The air filters were attached before the start of the three-week study. During the second week, the air filters were turned on and operated continuously for 24 hours a day, providing approximately 5-10 filtrations per hour in the room volume.
The study involved a cross-assessment with the primary aim of detecting SARS-CoV-2 in various size fractions of air samples from emergency room and surge ICU with and without filtration of the air, with UV sterilization.
To detect the presence of airborne SARS-CoV-2 and other microbial bioaerosols, two-stage cyclonic aerosol samplers and multiplex qPCR assays from the National Institute for Occupational Safety and Health (NIOSH) were used.
The Mann-Whitney U test was used to compare the difference in the number of pathogens detected when the air filter was on and off – statistical significance being inferred when p values ââwere 0.05.
Location of air filters and room layout. A) Arrangement of the room in the âsurgeâ service with four beds. B) Layout on the âsurgeâ intensive care unit with six beds, including the addition of the extra bed to increase occupancy (labeled with rad box). NIOSH air sampler locations indicated by *. The air filters were installed at the marked locations and set to operate at 1000 m3 / hour. The volumes of the rooms are respectively about 107 m3 and 195m3. Fresh air was not supplied or extracted in these areas.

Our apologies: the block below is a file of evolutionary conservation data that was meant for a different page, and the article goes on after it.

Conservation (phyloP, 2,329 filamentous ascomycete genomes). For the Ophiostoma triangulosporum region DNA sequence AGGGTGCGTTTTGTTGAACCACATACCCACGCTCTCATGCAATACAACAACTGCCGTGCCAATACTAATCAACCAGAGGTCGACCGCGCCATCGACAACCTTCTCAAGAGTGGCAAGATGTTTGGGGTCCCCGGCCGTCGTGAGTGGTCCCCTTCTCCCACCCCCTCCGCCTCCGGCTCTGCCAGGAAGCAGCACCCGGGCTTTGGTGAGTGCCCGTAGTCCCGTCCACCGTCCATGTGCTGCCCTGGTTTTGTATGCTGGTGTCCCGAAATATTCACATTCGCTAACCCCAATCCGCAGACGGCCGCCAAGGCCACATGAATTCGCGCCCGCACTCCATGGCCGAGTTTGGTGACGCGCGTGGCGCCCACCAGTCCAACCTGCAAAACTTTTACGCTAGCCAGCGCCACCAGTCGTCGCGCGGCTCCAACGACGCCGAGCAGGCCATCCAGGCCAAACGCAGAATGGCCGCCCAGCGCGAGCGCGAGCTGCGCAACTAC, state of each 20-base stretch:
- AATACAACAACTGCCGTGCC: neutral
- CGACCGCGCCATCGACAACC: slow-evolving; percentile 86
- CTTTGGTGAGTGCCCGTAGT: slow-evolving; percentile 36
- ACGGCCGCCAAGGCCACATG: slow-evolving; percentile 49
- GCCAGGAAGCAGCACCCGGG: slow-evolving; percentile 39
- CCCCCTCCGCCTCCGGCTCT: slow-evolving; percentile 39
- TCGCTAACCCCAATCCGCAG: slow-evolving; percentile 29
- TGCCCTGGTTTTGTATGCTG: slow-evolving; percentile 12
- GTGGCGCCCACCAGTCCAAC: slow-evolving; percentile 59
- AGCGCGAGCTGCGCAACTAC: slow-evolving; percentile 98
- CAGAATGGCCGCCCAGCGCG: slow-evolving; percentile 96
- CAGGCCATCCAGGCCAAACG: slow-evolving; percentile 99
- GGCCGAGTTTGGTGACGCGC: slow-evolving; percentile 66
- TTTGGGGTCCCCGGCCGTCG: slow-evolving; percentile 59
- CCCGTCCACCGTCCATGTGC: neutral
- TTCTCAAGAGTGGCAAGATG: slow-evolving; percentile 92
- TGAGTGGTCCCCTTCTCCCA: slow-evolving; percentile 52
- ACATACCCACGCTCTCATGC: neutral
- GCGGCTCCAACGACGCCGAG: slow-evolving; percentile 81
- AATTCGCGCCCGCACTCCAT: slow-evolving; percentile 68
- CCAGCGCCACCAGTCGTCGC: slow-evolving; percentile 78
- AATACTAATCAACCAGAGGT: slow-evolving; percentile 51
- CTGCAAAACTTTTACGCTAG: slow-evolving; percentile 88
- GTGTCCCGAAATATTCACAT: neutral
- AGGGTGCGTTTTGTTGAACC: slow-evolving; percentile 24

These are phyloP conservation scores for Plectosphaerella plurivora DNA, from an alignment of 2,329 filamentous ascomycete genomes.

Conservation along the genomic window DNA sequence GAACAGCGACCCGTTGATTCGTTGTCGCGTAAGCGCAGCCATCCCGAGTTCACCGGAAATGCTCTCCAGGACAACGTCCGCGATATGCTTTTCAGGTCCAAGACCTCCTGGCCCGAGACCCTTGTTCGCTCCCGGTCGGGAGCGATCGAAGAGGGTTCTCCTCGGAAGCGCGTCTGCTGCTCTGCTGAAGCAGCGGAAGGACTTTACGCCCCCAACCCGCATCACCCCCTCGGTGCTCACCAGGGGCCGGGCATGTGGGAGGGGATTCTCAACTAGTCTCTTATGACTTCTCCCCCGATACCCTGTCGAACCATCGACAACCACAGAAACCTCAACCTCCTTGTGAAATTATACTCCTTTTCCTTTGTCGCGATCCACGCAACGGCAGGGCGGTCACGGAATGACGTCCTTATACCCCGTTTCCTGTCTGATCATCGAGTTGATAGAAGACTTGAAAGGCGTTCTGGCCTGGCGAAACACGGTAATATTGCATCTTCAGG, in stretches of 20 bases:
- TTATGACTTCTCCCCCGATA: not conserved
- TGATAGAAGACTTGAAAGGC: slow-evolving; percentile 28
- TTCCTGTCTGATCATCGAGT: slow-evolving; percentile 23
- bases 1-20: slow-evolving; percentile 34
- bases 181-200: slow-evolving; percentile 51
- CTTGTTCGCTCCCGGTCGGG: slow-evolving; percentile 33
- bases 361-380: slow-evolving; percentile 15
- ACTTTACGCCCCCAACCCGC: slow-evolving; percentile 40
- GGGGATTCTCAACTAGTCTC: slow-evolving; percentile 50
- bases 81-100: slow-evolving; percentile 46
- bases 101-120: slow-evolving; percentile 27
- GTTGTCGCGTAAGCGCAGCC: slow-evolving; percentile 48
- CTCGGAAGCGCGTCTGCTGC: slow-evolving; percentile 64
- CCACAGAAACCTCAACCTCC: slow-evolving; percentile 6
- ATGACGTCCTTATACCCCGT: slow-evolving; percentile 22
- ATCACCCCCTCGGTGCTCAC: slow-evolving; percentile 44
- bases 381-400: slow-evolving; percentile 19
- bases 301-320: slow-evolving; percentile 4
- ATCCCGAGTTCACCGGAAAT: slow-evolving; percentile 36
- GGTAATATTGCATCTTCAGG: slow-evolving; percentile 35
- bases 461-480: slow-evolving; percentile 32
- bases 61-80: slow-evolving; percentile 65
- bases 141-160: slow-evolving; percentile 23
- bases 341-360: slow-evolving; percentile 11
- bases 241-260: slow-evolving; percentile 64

Air filter efficiency in service
During the first week, when the air filter was not active, SARS-CoV-2 could be detected over the five sampling days in the medium and large particle fractions (> 4 M in size of particles), but not on small (
During the second week, when the air filter was on and running continuously, SARS-CoV-2 RNA was not detected in any of the sample fractions. Sampling was then repeated with an inactive air filter. SARS-CoV-2 RNA was detected in medium and large particulate fractions during three out of five days of sampling, as well as multiple viral, bacterial and fungal pathogens.
On the other hand, when the air filter was operational, only the yeast was detected. In addition, microbial bioaerosols have decreased significantly.
Intensive care air filter efficiency